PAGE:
This article follows on from Part One – Taking Stock.
In this article I’ll go through some tips for setting goals.
Don’t censor yourself at this point, no matter how outrageous your goals are, write them down. This is so much fun. For the moment anything and everything is possible. Dare to write down on paper everything that you want to achieve in the coming year.
Once you’ve written down all your ideas, you want to evaluate them. Evaluate and adjust your goals according to the SMART guidelines below.
Make Your Goals Positive
Without even thinking about it, we often frame things in negative language and this undercuts our ability to achieve success. For example, we might say, I want to lose weight. Seems innocuous enough, but a better way of writing a goal would be I want to achieve my goal weight of X kgs. That way you have something concrete to aim for rather than an obstacle you are trying to work against.
This follows onto when we actually work at our goals. For example, instead of focussing on what we can’t eat, we should focus on what we can.
Make Your Goals SMART
Specific – The more specific you are, the more achievable your goals. And you know when you’ve reached them. The example above, I want to achieve my goal weight of X kgs is specific. You can track your progress and know exactly when you achieve your goal. If your goal is to lose weight, how do you know when you’ve reached your goal?
Measurable – Find a way measure your progress. Diet goals are easy, you can just jump on the scales. But what about more ephemeral goals like learning Spanish? This is where we need to go back and make the goal more specific, like I want to watch and understand a movie in Spanish without subtitles. You can now measure you progress and success.
Achievable – You’re encouraged to think really big, but reality might impact on your goal. You may be able to adjust your goal to make it more achievable, like: I’d like to have a $1million dollars in one month, to I’d like to have $1million dollars at the end of five years, for example.
The other thing to consider is Do you have the resources to achieve this goal? Resources might include time, skills, money or even passion. Not having the resources isn’t necessarily a reason not to strive towards a goal, just something that needs to be factored in. You may need to work towards getting the resources first, before embarking on your goal.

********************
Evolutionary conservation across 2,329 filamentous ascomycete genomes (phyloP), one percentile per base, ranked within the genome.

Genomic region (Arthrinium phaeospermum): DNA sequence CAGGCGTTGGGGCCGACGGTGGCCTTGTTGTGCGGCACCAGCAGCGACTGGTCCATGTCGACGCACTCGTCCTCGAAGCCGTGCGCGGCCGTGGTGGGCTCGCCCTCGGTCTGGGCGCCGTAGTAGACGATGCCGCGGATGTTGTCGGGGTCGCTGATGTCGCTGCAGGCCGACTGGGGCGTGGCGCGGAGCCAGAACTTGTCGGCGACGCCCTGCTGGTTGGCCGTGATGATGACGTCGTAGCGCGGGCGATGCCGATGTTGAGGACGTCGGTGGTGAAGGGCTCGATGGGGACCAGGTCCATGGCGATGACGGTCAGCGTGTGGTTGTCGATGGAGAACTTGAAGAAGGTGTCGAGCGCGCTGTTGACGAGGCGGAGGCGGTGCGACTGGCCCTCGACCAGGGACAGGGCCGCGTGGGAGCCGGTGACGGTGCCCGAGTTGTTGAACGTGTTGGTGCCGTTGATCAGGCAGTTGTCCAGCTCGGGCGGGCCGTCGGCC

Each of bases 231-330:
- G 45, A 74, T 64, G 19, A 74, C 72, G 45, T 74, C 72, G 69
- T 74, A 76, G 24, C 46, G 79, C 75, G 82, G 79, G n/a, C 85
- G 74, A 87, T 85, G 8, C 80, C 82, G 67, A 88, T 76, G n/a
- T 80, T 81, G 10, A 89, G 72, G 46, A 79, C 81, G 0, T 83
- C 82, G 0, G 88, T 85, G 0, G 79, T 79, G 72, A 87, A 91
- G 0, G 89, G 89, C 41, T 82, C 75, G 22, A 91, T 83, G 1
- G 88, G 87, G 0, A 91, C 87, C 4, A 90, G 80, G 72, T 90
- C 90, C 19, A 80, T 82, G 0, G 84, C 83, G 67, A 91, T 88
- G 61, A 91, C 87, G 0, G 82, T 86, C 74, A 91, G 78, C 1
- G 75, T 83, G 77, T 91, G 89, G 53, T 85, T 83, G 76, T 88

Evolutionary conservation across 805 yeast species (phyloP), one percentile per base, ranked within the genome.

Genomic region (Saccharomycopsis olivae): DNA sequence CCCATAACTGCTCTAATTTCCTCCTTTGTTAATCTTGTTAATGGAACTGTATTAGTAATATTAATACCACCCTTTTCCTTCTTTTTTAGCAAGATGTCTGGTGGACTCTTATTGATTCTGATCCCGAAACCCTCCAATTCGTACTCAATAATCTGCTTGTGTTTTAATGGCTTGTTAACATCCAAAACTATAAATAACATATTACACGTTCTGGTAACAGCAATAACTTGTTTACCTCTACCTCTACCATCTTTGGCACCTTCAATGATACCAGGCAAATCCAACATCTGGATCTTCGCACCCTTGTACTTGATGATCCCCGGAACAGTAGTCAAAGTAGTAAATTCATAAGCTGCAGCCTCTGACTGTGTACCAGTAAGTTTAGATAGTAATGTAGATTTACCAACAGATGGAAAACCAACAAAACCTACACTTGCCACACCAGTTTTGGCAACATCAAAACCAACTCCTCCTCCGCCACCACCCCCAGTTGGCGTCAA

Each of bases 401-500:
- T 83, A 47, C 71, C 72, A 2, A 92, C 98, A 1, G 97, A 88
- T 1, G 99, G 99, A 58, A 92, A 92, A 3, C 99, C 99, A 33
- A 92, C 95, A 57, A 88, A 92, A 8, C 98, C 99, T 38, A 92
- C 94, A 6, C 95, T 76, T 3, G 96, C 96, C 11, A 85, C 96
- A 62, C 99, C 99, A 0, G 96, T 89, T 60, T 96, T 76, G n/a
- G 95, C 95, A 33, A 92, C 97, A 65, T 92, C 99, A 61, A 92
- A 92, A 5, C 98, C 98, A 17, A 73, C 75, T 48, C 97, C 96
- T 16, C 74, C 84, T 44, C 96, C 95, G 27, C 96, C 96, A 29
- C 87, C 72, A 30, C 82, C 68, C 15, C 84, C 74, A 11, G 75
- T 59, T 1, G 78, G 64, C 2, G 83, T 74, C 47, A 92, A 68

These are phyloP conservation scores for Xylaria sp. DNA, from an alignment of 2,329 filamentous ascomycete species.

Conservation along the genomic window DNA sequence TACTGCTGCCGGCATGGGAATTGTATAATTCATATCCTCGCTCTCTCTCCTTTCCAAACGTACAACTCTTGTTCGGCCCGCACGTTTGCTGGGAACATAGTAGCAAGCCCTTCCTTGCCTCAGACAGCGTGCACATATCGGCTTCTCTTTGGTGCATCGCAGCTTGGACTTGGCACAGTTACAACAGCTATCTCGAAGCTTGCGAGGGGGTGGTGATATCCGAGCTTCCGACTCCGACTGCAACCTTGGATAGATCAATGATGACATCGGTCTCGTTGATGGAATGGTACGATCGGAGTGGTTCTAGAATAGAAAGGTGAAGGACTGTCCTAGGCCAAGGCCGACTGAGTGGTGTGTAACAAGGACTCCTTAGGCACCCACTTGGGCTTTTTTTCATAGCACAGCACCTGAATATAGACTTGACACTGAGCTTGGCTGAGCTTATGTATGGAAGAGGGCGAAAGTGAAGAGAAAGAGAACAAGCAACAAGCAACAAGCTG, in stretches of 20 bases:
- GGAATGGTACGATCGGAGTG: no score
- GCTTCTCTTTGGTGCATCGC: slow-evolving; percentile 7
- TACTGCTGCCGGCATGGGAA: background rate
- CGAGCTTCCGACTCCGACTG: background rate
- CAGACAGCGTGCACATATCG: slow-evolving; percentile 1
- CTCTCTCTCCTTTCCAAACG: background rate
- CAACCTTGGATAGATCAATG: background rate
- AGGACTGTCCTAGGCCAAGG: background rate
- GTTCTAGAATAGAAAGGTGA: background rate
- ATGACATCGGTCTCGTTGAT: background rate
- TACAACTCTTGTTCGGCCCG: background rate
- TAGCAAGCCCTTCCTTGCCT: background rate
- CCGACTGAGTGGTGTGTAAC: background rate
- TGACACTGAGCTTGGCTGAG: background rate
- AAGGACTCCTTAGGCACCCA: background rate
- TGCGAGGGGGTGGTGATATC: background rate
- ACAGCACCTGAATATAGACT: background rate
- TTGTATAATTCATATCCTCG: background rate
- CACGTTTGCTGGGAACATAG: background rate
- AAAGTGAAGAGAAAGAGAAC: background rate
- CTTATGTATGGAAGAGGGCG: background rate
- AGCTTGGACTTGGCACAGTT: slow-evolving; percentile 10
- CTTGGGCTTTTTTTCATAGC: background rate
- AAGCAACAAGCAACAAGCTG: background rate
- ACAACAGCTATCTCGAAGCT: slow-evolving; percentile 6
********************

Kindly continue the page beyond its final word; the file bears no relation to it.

Realistic / Relevant – Related to achievable, a realistic goal is something that you actually want to work towards. This is where the question, what do you really, really want is important. Do you have the passion to sustain the motivation needed to keep working at achieving your goal?
Ask: does your goal clash with your values or other goals? A goal is realistic if it reinforces your values and compliments your other goals. For example, you might want to start a new business and spend more time with your children. Do you have enough time to do both?
Timely – Put an end date on your goal. I want to achieve my goal weight of X kgs by the end of September. A deadline is very motivating.
Write Your Goals Down
Hopes, dreams and wishes become a concrete possibility when we write them down. Having them written down and put somewhere you can see them on a regular basis keeps your goals in the forefront of your mind, reminding you to work towards achieving them throughout the year.
Have as many goals that you feel are achievable, write them out, maybe sorting them under categories like the ones in part one, and put your goals where you can see them regularly, preferably daily. This way they don’t get forgotten when the routine of day to day life comes crashing back in.
A Secret To Happiness: Don’t Try To Keep That Resolution and Part 2 @ The Happiness Project
Why Smart Goals Don’t Work And How To Fix Them @ My Supercharged Life
The Thing About Goals @ Seth Godin
How To Achieve Ambitious Goals @ Dumb Little Man
How To Set Goals When You Have No Idea What You Want @ Dumb Little Man
Melissa Goodwin is a writer and the creator of Frugal and Thriving who has a passion for living frugally and encouraging people to thrive on any budget. The blog is nine years old and is almost like her eldest baby. Prior to being a blogger and mum (but not a mummy blogger), she worked as an accountant doing other people’s budgets, books and tax.